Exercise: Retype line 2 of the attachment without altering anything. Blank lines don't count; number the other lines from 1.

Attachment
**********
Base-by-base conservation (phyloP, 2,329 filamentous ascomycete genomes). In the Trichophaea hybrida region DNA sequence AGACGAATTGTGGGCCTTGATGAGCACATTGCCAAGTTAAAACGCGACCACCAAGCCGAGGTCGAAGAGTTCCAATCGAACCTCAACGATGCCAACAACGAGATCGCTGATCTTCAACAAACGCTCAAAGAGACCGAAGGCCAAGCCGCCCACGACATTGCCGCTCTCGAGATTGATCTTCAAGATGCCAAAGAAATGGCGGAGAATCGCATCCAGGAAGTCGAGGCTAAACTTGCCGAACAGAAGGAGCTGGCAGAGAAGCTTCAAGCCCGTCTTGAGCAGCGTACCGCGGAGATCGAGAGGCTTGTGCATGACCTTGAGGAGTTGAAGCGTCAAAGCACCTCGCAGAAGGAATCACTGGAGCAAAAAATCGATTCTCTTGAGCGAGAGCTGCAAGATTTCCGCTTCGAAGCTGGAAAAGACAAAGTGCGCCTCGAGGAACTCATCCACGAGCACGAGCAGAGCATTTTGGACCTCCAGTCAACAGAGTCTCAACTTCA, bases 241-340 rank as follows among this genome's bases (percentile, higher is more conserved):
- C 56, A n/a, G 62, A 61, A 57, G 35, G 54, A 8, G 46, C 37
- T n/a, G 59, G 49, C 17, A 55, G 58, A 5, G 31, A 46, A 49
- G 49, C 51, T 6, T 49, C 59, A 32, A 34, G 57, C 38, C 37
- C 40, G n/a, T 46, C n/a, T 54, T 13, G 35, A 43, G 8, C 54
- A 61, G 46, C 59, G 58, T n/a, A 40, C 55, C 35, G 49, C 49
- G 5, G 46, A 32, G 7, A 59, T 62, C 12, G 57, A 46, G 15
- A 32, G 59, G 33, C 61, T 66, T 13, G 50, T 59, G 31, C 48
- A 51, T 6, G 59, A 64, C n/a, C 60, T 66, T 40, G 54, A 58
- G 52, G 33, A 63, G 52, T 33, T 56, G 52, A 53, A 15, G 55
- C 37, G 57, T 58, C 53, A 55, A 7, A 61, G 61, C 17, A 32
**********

- C 56, A n/a, G 62, A 61, A 57, G 35, G 54, A 8, G 46, C 37